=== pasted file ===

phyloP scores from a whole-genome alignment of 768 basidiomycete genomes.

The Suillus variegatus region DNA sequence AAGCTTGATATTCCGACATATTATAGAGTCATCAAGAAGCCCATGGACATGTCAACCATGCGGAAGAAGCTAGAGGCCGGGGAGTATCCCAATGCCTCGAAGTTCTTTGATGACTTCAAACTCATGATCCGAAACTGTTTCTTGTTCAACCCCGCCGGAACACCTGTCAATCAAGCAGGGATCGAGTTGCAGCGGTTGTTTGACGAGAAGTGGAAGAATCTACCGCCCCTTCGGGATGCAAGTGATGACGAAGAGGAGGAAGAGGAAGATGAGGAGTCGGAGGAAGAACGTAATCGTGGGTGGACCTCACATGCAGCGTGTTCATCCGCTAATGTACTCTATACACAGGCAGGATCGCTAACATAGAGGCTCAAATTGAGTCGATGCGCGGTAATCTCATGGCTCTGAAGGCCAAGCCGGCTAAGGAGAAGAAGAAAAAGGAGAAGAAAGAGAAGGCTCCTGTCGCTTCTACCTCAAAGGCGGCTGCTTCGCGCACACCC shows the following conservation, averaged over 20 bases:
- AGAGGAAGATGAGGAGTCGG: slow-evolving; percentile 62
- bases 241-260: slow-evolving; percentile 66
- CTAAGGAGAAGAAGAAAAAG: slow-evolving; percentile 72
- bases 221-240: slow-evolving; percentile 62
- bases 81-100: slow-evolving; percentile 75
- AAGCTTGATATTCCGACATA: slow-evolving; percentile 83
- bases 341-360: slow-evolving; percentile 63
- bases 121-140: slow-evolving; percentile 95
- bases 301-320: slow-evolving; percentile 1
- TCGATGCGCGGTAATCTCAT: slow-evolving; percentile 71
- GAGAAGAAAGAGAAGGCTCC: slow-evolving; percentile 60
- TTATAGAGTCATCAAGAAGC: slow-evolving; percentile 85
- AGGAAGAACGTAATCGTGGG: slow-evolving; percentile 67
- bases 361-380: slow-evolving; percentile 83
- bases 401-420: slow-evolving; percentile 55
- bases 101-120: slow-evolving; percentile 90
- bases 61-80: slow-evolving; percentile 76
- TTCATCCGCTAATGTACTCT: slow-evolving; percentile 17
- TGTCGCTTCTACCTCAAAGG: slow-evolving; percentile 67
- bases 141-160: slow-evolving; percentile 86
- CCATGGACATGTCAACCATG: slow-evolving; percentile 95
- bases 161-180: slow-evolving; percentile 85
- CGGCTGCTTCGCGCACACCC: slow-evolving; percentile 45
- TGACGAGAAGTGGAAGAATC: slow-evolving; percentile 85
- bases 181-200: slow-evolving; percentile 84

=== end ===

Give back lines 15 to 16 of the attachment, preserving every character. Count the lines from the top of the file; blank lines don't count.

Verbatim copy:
- AGGAAGAACGTAATCGTGGG: slow-evolving; percentile 67
- bases 361-380: slow-evolving; percentile 83